Literary intrigue

Graham Greene's the Third Man

Adapted by James Brunt
Directed by Joe Tantalo
Godlight Theatre Company
Manhattan Theatre Source
177 MacDougal St. (212/501-4751)
Equity showcase (closes May 24)
Review by Elias Stimac

Adapting Graham Greene's 1949 novel The Third Man to the stage is an ambitious task, and Godlight Theatre Company surely delivers with talented contributors. The acting was solid, the direction was impressive, the technical elements were unique. However, this story of a dead man's secrets being uncovered never grabbed the viewers as intensely as the production elements.

Rollo Martins (Greg Konow), a pulp-Western novelist, finds himself in post-war Vienna. A friend of his, Harry Lime, has passed away... or has he? The fact that actor Jason MacDonald was listed in the program as playing Lime decreased the suspense from the get-go. But Martins's path to re-uniting with Lime is blocked by deceptive doctors, strong-willed ex-lovers, dangerous detractors, and other colorful characters all trying to throw the would-be detective off the scent. When Martins finally discovers Lime's true motives, the deceased steps out of the shadows one night and gives Martins a new purpose for seeking him out.

James Brunt brings plenty of action, adventure, chase scenes, and conflict to his stage adaptation of the novel, and yet the climax feels like a spy film with a few key suspense sequences missing. He also uses a narrator, a Scotland Yard man by the name of Calloway (Josh Renfree), who offers keen-eyed descriptions and details of Martins's search. Brunt may rely a little too much on this device, which often pulled the viewers' attention away from the action.

Director Tantalo did succeed in keeping the transitions moving smoothly, setting the performers constantly in motion, and briskly pacing the narration. The cemetery scenes and comic confrontations were staged especially well.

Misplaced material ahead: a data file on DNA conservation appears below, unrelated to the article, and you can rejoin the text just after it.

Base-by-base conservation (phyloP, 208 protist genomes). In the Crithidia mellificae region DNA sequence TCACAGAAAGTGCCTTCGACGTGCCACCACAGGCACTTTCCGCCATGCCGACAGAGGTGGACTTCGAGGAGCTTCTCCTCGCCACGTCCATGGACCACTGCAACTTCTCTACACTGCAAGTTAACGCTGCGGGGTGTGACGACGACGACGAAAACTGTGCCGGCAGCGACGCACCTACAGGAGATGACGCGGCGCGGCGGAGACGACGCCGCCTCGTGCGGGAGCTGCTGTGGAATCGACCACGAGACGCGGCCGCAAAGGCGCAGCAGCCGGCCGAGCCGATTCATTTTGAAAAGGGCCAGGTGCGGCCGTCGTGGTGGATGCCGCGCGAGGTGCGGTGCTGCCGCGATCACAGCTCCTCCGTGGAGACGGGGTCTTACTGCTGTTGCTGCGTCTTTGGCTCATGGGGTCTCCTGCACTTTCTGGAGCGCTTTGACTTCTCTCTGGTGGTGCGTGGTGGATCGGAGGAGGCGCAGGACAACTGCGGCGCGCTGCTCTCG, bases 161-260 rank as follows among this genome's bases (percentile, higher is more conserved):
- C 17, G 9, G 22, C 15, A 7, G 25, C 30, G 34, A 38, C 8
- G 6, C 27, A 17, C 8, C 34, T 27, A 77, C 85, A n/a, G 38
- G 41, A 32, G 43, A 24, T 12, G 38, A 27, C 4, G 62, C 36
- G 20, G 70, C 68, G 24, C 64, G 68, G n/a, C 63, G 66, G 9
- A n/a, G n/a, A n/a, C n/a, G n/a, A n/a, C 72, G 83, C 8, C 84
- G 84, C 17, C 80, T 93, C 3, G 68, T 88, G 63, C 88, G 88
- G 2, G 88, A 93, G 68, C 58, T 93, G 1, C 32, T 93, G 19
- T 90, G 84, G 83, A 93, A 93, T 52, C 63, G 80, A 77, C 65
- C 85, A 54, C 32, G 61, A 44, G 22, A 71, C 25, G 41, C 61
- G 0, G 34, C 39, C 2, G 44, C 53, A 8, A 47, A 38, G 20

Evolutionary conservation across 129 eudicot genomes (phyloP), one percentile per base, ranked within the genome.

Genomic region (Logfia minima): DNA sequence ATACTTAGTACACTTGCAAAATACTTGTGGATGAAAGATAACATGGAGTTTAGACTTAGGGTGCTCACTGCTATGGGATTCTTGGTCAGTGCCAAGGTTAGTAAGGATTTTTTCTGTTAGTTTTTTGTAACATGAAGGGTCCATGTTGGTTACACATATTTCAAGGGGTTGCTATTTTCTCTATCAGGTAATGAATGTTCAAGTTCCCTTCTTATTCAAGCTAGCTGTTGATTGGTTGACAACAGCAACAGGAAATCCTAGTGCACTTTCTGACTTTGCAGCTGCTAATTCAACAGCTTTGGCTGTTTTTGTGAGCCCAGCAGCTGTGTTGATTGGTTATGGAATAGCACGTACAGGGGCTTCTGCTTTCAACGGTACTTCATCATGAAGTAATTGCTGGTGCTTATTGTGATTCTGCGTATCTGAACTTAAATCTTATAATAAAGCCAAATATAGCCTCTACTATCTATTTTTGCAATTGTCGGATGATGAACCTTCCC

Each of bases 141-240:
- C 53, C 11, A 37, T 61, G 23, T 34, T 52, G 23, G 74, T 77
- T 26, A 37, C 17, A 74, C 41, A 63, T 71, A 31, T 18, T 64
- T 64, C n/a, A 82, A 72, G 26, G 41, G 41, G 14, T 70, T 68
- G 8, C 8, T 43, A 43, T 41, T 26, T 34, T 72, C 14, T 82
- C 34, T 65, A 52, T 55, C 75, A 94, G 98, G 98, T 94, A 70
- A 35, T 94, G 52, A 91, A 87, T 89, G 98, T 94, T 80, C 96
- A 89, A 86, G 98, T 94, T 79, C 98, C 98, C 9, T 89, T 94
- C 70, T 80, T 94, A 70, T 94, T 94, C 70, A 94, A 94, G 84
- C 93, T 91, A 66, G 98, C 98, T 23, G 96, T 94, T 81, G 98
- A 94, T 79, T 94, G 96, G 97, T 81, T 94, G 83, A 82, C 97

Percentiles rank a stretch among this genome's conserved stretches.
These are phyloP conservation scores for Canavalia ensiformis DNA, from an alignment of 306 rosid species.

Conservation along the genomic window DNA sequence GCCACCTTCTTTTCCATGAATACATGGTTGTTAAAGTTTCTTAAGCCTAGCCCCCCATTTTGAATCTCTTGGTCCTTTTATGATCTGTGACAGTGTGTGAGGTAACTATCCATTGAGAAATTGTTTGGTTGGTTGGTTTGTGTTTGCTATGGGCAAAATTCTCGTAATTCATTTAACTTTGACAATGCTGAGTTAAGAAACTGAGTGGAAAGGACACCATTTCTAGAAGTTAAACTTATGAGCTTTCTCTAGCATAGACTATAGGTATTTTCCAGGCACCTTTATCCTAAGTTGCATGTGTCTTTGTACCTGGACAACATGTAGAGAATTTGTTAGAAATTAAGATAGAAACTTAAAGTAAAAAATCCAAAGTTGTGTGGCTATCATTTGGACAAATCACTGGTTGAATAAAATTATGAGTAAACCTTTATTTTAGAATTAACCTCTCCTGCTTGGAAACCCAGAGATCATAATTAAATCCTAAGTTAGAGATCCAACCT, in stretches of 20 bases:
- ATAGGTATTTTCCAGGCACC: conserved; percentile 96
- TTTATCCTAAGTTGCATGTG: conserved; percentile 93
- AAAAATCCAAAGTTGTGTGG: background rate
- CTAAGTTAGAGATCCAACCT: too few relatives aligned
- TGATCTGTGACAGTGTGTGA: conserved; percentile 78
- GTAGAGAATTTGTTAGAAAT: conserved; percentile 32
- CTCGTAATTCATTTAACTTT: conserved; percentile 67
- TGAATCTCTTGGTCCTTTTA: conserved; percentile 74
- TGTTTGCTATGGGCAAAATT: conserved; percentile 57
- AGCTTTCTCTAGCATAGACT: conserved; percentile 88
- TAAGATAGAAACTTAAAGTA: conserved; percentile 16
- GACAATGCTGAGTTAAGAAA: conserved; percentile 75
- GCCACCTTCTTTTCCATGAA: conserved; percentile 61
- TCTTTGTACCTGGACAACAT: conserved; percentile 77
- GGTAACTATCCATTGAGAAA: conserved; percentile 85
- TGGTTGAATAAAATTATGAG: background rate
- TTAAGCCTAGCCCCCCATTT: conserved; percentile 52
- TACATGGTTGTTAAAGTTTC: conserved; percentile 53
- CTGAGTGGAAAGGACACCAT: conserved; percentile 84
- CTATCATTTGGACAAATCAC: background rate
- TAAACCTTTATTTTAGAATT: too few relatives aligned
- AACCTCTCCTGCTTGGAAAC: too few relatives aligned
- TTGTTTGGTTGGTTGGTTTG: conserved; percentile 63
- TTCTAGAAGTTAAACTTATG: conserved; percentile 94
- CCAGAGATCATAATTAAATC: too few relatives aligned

The exciting lighting scheme of consultant Jason Rainone and Maruti Evan's formidable production design combine to provide a metal-grating playground filled with shafts of elusive light on which the players talk to and stalk each other. The only drawback to the shadowy effects was that supporting characters were hard to tell apart at times. Also a detriment to the production were the close-range gunshots, which were way too loud for the intimate space. Ken Hypes fared better with his competent but underused sound design.

Also on the positive side, Tantalo assembled an intriguing cast of actors, led by sturdy Renfree, brooding Martins, and slick MacDonald. Vanessa Liguori portrayed an emotional former lover of Lime's, and Ryan Harrington garnered big laughs as an eccentric hotel manager Martins encounters. In addition, the convincing ensemble included John Porto, Brian Bianco, David MacNiven, Kenneth King, and Daniel Ball.

Box Score:

Writing: 1
Directing: 1
Acting: 1
Sets: 2
Costumes: 1
Lighting/Sound: 2

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Copyright 2003 Elias Stimac